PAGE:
Andrew Kownacki, 31, had to wait 19 months before he was finally cleared of all charges laid against him after a raid involving 200 police officers on the Three Kings Public House, Talgarth Road, Hammersmith, west London in May 1991.
Yesterday, the jury awarded Mr Kownacki, of Main Street, Martin, near Lincoln, pounds 108,750 damages against the Metropolitan Police for false imprisonment and malicious prosecution. The award included pounds 45,000 punitive damages to reflect their "disquiet, distaste and disapproval" of the treatment that Mr Kownacki, who now works for an employment agency in Lincoln, received.
The award comes just days after 29-year-old Daniel Goswell was awarded record damages of pounds 302,000 against the Metropolitan Police for being hit by a constable with a truncheon while handcuffed.
A trainee assistant manager in the pub at the time of the raid, Mr Kownacki was held in police custody for 16 hours before being charged with supplying cannabis and permitting the premises to be used for dealing the drug. But when the case eventually came to trial in December 1992, the prosecution offered no evidence and he was formally acquitted.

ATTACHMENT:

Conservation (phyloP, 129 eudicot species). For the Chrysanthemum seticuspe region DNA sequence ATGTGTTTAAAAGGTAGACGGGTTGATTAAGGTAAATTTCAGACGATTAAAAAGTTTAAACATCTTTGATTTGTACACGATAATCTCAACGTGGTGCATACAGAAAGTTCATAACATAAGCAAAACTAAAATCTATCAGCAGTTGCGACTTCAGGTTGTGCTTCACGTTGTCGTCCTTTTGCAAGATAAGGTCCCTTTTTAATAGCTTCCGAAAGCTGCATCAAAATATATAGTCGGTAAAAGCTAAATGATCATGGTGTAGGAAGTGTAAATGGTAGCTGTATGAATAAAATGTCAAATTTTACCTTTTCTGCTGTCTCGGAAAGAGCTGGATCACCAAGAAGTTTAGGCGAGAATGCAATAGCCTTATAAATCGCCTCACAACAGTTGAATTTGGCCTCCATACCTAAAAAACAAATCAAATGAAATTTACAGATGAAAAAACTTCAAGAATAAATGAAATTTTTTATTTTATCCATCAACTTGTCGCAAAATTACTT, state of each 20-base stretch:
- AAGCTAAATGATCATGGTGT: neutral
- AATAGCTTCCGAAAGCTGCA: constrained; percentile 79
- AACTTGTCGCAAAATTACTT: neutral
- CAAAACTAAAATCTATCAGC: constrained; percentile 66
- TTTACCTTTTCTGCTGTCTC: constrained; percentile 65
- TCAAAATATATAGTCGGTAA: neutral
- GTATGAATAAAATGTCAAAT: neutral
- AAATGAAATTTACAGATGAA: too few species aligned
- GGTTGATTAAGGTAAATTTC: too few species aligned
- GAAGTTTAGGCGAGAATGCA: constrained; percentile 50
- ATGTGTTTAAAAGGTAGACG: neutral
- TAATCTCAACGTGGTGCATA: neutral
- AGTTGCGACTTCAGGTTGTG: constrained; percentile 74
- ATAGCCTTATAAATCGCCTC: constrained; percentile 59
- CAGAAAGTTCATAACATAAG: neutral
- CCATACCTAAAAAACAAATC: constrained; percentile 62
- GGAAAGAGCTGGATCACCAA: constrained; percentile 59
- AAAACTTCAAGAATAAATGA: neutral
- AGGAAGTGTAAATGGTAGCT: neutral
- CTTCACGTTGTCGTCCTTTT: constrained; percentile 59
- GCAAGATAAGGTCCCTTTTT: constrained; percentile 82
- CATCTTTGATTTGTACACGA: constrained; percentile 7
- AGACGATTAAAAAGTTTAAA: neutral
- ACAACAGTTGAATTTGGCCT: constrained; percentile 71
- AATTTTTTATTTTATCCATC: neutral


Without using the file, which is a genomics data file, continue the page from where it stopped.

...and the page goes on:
During the 19 months Mr Kownacki waited for the case to be resolved "his world fell apart", his counsel, Gregory Treverton-Jones, told the court yesterday. His plans to take over the managership of a pub had to be put on hold and "he drifted from job to job", becoming depressed and paranoid.
Mr Justice French ordered a stay on pounds 80,000 of the award for 21 days while police decide whether or not to appeal.